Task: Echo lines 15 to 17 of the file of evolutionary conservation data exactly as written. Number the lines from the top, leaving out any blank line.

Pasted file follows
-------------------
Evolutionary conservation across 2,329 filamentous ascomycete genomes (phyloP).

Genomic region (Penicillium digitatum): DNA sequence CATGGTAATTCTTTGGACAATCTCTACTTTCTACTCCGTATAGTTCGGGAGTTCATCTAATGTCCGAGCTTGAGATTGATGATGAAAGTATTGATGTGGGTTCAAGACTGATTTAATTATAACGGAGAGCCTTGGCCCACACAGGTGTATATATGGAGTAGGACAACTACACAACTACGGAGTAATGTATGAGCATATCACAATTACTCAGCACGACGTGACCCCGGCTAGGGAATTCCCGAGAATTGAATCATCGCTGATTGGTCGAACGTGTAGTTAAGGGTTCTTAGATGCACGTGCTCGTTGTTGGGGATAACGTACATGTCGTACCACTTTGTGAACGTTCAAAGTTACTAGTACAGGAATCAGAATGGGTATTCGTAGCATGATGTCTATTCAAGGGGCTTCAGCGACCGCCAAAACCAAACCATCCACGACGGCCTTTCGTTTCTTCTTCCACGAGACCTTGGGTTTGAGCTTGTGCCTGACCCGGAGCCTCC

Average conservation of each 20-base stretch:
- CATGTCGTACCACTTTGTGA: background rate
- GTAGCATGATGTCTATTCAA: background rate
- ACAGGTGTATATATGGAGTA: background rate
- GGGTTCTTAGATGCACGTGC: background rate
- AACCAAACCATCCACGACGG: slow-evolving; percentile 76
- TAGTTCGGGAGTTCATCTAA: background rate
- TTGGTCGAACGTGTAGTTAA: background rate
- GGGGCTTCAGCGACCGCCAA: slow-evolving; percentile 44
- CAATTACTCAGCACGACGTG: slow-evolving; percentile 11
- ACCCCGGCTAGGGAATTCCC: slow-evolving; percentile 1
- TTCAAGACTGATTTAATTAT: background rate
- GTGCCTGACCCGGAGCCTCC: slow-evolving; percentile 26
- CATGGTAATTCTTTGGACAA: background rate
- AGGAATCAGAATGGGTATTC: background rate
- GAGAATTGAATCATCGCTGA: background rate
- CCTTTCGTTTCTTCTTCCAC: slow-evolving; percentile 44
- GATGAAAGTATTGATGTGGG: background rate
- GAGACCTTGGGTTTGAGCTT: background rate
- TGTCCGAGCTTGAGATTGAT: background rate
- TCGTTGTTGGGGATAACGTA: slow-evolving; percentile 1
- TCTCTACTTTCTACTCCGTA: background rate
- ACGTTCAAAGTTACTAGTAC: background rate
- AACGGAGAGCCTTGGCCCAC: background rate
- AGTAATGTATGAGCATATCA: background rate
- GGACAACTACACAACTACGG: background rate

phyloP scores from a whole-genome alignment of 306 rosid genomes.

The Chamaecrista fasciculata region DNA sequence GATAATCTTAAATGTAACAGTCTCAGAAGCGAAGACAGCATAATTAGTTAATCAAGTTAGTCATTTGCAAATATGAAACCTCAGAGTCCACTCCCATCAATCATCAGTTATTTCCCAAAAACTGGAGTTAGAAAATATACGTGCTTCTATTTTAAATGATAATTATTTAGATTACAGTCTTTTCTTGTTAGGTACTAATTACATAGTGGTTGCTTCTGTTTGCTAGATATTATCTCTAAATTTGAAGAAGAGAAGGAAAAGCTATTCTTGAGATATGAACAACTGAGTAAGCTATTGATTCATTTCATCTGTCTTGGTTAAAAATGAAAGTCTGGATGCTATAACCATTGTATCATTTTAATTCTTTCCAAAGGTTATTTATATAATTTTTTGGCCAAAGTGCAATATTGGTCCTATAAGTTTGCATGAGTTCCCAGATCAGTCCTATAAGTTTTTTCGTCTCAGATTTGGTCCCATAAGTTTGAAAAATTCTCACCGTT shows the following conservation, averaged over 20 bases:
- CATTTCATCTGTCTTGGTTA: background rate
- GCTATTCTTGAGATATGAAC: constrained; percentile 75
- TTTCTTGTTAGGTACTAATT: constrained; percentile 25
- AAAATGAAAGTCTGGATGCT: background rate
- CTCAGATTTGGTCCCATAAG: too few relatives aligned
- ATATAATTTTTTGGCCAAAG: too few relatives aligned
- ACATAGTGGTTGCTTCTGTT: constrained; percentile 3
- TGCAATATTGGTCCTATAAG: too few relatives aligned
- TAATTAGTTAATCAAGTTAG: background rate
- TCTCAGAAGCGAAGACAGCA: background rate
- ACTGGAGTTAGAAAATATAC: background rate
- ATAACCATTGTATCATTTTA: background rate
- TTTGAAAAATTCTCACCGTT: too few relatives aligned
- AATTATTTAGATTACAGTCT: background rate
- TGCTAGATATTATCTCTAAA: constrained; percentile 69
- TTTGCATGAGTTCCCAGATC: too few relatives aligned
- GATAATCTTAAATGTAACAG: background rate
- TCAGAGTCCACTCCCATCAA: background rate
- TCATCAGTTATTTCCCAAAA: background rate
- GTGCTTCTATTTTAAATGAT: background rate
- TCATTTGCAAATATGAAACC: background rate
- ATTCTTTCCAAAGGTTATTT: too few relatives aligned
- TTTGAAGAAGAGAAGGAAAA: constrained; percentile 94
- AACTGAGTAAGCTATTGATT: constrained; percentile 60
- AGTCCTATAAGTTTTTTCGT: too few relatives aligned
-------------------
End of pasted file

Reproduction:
- GTGCCTGACCCGGAGCCTCC: slow-evolving; percentile 26
- CATGGTAATTCTTTGGACAA: background rate
- AGGAATCAGAATGGGTATTC: background rate